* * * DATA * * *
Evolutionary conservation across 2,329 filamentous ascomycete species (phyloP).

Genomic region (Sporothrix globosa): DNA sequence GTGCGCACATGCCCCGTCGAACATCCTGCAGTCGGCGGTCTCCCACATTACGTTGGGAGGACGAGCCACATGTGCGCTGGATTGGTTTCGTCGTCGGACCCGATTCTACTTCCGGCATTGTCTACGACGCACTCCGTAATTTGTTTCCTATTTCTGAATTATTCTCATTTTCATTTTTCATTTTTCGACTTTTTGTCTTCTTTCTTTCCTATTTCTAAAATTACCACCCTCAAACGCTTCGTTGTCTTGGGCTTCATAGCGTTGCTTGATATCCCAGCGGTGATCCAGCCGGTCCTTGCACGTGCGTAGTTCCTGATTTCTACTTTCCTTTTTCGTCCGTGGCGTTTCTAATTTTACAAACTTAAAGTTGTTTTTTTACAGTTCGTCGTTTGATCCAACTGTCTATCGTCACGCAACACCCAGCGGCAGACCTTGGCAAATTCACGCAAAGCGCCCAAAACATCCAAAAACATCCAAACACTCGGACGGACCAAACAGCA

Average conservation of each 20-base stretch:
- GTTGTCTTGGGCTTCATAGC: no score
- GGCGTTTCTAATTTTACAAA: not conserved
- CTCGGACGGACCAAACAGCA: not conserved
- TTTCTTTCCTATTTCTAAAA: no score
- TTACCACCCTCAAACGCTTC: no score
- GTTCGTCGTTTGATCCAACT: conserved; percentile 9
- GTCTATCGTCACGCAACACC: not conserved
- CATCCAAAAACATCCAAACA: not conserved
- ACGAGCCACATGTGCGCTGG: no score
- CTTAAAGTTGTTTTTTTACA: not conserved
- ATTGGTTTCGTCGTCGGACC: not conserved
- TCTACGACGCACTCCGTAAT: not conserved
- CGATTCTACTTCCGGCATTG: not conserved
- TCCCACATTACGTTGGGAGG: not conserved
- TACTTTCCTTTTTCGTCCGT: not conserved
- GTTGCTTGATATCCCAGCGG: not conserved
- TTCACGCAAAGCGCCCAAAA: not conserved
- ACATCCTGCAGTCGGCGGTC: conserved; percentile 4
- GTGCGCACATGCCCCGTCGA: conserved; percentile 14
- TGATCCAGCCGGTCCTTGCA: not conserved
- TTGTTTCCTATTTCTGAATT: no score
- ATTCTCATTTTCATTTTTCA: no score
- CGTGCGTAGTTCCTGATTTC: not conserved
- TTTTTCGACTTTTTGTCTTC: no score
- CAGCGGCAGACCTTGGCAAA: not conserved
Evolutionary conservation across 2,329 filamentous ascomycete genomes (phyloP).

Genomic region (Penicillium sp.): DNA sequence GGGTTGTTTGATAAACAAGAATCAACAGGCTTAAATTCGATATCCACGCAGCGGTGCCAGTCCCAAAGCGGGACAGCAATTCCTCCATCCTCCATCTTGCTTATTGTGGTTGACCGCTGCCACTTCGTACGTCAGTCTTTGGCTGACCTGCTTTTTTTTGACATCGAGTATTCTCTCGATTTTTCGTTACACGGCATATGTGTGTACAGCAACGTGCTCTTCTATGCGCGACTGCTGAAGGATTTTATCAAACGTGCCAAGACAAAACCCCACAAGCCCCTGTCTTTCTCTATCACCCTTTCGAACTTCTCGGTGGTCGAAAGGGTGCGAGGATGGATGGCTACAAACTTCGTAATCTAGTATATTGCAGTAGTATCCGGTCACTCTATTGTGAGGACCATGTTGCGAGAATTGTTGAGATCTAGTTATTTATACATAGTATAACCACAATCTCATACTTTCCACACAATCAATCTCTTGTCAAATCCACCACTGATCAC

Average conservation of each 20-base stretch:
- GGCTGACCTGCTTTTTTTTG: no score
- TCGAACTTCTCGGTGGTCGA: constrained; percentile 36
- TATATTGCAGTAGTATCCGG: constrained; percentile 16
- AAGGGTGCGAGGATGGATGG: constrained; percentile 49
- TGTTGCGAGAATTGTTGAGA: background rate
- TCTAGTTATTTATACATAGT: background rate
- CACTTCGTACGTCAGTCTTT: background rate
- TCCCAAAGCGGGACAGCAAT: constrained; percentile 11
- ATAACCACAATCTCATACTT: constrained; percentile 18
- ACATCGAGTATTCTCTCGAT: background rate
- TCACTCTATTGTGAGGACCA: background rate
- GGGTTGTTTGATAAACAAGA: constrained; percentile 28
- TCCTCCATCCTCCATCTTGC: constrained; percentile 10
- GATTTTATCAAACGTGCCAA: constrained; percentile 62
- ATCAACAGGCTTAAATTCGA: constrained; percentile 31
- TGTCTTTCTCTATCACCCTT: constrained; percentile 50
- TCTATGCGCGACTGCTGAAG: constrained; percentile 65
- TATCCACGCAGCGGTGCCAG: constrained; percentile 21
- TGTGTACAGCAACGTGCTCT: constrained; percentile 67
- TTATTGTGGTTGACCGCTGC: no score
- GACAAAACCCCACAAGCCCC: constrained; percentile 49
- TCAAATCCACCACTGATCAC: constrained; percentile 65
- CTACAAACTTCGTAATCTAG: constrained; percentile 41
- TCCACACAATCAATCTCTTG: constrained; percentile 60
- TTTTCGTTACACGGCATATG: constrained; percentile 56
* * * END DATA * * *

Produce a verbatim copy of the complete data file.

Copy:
Evolutionary conservation across 2,329 filamentous ascomycete species (phyloP).

Genomic region (Sporothrix globosa): DNA sequence GTGCGCACATGCCCCGTCGAACATCCTGCAGTCGGCGGTCTCCCACATTACGTTGGGAGGACGAGCCACATGTGCGCTGGATTGGTTTCGTCGTCGGACCCGATTCTACTTCCGGCATTGTCTACGACGCACTCCGTAATTTGTTTCCTATTTCTGAATTATTCTCATTTTCATTTTTCATTTTTCGACTTTTTGTCTTCTTTCTTTCCTATTTCTAAAATTACCACCCTCAAACGCTTCGTTGTCTTGGGCTTCATAGCGTTGCTTGATATCCCAGCGGTGATCCAGCCGGTCCTTGCACGTGCGTAGTTCCTGATTTCTACTTTCCTTTTTCGTCCGTGGCGTTTCTAATTTTACAAACTTAAAGTTGTTTTTTTACAGTTCGTCGTTTGATCCAACTGTCTATCGTCACGCAACACCCAGCGGCAGACCTTGGCAAATTCACGCAAAGCGCCCAAAACATCCAAAAACATCCAAACACTCGGACGGACCAAACAGCA

Average conservation of each 20-base stretch:
- GTTGTCTTGGGCTTCATAGC: no score
- GGCGTTTCTAATTTTACAAA: not conserved
- CTCGGACGGACCAAACAGCA: not conserved
- TTTCTTTCCTATTTCTAAAA: no score
- TTACCACCCTCAAACGCTTC: no score
- GTTCGTCGTTTGATCCAACT: conserved; percentile 9
- GTCTATCGTCACGCAACACC: not conserved
- CATCCAAAAACATCCAAACA: not conserved
- ACGAGCCACATGTGCGCTGG: no score
- CTTAAAGTTGTTTTTTTACA: not conserved
- ATTGGTTTCGTCGTCGGACC: not conserved
- TCTACGACGCACTCCGTAAT: not conserved
- CGATTCTACTTCCGGCATTG: not conserved
- TCCCACATTACGTTGGGAGG: not conserved
- TACTTTCCTTTTTCGTCCGT: not conserved
- GTTGCTTGATATCCCAGCGG: not conserved
- TTCACGCAAAGCGCCCAAAA: not conserved
- ACATCCTGCAGTCGGCGGTC: conserved; percentile 4
- GTGCGCACATGCCCCGTCGA: conserved; percentile 14
- TGATCCAGCCGGTCCTTGCA: not conserved
- TTGTTTCCTATTTCTGAATT: no score
- ATTCTCATTTTCATTTTTCA: no score
- CGTGCGTAGTTCCTGATTTC: not conserved
- TTTTTCGACTTTTTGTCTTC: no score
- CAGCGGCAGACCTTGGCAAA: not conserved
Evolutionary conservation across 2,329 filamentous ascomycete genomes (phyloP).

Genomic region (Penicillium sp.): DNA sequence GGGTTGTTTGATAAACAAGAATCAACAGGCTTAAATTCGATATCCACGCAGCGGTGCCAGTCCCAAAGCGGGACAGCAATTCCTCCATCCTCCATCTTGCTTATTGTGGTTGACCGCTGCCACTTCGTACGTCAGTCTTTGGCTGACCTGCTTTTTTTTGACATCGAGTATTCTCTCGATTTTTCGTTACACGGCATATGTGTGTACAGCAACGTGCTCTTCTATGCGCGACTGCTGAAGGATTTTATCAAACGTGCCAAGACAAAACCCCACAAGCCCCTGTCTTTCTCTATCACCCTTTCGAACTTCTCGGTGGTCGAAAGGGTGCGAGGATGGATGGCTACAAACTTCGTAATCTAGTATATTGCAGTAGTATCCGGTCACTCTATTGTGAGGACCATGTTGCGAGAATTGTTGAGATCTAGTTATTTATACATAGTATAACCACAATCTCATACTTTCCACACAATCAATCTCTTGTCAAATCCACCACTGATCAC

Average conservation of each 20-base stretch:
- GGCTGACCTGCTTTTTTTTG: no score
- TCGAACTTCTCGGTGGTCGA: constrained; percentile 36
- TATATTGCAGTAGTATCCGG: constrained; percentile 16
- AAGGGTGCGAGGATGGATGG: constrained; percentile 49
- TGTTGCGAGAATTGTTGAGA: background rate
- TCTAGTTATTTATACATAGT: background rate
- CACTTCGTACGTCAGTCTTT: background rate
- TCCCAAAGCGGGACAGCAAT: constrained; percentile 11
- ATAACCACAATCTCATACTT: constrained; percentile 18
- ACATCGAGTATTCTCTCGAT: background rate
- TCACTCTATTGTGAGGACCA: background rate
- GGGTTGTTTGATAAACAAGA: constrained; percentile 28
- TCCTCCATCCTCCATCTTGC: constrained; percentile 10
- GATTTTATCAAACGTGCCAA: constrained; percentile 62
- ATCAACAGGCTTAAATTCGA: constrained; percentile 31
- TGTCTTTCTCTATCACCCTT: constrained; percentile 50
- TCTATGCGCGACTGCTGAAG: constrained; percentile 65
- TATCCACGCAGCGGTGCCAG: constrained; percentile 21
- TGTGTACAGCAACGTGCTCT: constrained; percentile 67
- TTATTGTGGTTGACCGCTGC: no score
- GACAAAACCCCACAAGCCCC: constrained; percentile 49
- TCAAATCCACCACTGATCAC: constrained; percentile 65
- CTACAAACTTCGTAATCTAG: constrained; percentile 41
- TCCACACAATCAATCTCTTG: constrained; percentile 60
- TTTTCGTTACACGGCATATG: constrained; percentile 56